Interviewee's background and Induction into Parenthood
The interview was carried out with a mother of five as the interviewee. Her name is Mrs. Magima and she had her first-born child when she twenty years old. She gave birth to twins who then passed on during the first month. She felt that becoming a mother at the age of twenty was somehow too soon. However, since she was married and was getting a lot of pressure from her in-laws to her a child, she convinced herself that it was the right thing to do. She felt that she was naive and inexperienced to start a family but decided that she would learn the necessary skills for raising a family once she had a family to take care of.
When she was pregnant for the first time, everything was new and strange. She did not have a person guiding her or giving her assurance. She reported that she had to undergo a lot of changes. Because it was her first experience, she concluded that that is how pregnancy experiences are like. When she gave birth, she was thrilled that she now had become a mother. Unfortunately, one of the twins died during the first week. The loss was devastating. She was torn between the loss and the blessing that she still had one child. In a couple of weeks, the surviving child developed health complications and passed on as well. The loss was numbing, and she had to struggle a lot before she could process it. After some years, she decided to get pregnant again. She reported the pregnancy to have been easier compared to the previous one. The following births were normal.
Mrs. Magima reported that she and her husband preferred specific sleeping arrangements for the children. Sleeping spaces were allocated depending on the gender of the child and the age. Sleeping spaces were allocated with permanence, and sleeping arrangements were maintained even when visitors had to spend the night. She claimed that her children are possessive and that she wanted them to feel assured and safe in their home.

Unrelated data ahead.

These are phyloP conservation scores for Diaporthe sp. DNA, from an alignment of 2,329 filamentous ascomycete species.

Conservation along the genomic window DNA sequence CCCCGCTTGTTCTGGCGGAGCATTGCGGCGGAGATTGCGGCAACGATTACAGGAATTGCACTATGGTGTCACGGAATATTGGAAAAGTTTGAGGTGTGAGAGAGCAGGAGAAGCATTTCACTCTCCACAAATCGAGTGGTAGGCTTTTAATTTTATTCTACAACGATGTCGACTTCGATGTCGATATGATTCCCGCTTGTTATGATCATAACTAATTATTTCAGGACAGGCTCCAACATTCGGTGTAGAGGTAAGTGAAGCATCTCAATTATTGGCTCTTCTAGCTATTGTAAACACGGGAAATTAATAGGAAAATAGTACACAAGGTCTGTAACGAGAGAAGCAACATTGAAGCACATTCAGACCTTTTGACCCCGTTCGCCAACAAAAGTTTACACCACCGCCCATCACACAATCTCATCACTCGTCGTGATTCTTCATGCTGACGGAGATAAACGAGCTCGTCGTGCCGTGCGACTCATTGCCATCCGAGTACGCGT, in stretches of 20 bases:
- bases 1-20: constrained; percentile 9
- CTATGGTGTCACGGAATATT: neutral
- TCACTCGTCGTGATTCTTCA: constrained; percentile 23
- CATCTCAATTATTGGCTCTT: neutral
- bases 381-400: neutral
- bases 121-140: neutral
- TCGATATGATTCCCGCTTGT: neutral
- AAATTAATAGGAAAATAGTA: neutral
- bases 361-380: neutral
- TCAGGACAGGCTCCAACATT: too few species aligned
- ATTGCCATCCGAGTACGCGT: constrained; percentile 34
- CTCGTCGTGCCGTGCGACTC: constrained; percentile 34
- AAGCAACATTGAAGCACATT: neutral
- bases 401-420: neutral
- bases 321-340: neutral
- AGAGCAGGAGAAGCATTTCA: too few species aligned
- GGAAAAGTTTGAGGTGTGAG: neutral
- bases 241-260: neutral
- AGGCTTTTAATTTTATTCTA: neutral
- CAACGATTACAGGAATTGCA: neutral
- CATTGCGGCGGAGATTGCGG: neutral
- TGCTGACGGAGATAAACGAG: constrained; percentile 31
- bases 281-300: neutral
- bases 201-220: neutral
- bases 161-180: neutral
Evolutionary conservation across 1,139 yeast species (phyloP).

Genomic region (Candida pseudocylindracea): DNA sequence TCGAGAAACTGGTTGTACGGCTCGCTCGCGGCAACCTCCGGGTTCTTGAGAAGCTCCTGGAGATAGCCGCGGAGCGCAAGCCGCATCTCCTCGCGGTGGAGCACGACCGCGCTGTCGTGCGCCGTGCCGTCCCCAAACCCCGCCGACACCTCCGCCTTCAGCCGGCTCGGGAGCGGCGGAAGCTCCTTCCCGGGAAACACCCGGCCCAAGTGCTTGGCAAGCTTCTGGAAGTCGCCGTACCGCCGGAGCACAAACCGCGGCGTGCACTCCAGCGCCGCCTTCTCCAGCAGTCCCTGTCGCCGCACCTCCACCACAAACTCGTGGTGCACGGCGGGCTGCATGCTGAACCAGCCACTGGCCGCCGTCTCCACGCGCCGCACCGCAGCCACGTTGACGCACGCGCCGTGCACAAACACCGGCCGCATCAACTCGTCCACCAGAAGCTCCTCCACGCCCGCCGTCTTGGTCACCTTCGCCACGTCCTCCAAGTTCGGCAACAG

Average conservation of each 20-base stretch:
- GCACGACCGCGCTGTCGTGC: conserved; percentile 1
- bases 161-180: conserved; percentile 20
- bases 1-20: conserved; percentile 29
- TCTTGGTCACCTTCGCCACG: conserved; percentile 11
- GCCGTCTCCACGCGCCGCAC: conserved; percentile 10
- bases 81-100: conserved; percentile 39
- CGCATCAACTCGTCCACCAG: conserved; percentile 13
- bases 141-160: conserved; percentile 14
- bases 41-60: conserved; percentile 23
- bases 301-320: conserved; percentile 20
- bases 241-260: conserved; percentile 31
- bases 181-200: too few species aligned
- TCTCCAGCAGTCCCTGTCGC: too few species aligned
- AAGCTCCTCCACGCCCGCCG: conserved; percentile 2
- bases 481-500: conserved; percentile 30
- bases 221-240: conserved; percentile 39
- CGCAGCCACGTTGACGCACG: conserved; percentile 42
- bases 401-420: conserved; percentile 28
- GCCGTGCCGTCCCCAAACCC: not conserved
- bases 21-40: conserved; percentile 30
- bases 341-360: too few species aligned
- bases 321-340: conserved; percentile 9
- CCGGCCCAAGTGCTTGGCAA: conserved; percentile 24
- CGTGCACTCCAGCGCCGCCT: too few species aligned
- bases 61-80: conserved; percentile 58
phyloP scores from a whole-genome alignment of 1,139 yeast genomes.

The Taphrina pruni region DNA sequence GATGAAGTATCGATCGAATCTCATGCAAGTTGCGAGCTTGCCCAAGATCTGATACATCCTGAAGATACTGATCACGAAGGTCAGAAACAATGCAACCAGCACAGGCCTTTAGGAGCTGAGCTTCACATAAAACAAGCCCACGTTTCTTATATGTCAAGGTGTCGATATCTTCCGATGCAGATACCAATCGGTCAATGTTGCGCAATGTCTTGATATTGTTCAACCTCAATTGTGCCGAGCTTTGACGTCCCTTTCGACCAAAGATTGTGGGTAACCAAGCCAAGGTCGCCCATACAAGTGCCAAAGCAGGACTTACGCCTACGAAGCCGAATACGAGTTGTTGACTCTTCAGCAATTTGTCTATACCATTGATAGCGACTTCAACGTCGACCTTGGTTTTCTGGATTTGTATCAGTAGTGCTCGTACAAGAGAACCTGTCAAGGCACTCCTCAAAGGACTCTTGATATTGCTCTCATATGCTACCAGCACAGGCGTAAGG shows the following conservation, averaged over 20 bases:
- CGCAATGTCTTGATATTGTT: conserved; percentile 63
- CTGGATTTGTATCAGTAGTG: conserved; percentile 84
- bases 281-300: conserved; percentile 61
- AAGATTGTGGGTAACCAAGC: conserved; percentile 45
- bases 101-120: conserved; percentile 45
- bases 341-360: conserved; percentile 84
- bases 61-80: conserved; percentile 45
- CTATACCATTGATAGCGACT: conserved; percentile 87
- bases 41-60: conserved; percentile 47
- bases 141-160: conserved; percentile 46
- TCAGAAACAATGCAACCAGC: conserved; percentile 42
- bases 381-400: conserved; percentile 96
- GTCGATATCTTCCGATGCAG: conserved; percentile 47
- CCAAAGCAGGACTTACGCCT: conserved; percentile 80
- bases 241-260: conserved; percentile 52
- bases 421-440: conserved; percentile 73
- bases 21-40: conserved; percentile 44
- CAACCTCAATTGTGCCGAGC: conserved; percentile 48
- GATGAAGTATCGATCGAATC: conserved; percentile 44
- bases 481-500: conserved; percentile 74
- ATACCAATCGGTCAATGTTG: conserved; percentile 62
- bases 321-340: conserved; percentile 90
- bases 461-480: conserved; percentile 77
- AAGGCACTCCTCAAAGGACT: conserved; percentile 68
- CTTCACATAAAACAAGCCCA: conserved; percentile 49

Exposure to Media at Different Developmental Stages
At infancy, Mrs. Magima didnt have any rules governing exposure to media. Between the ages of 2-7, she allowed the children unlimited time to access the media as a reward for accomplishing a task and obeying the rules. However, media content was filtered, and she guided her children on the allowed materials with and without a supervisor in the house. In the age bracket of 7-11 years, exposure to media was controlled in terms of time and content. Media time was limited to 4 hours a day, often, with a guardian present.
Education and Preschool Enrollment
Mrs. Magima took her children to preschool between the ages of 3-5 years. The decision to enroll a child in preschool would be guided by various factors. For instance, the childs developmental ability which she referred as being bright enough to fit in a class setting is an important aspect to assess before enrolling a child to preschool (Jacques & Marcovitch, 2010). She said that some kids were too bright and jumpy to control and hence it was safer to have them in school. Picking the schools was based on its distance from her home, cost of the school, quality of the schools education and the reputation of the teachers.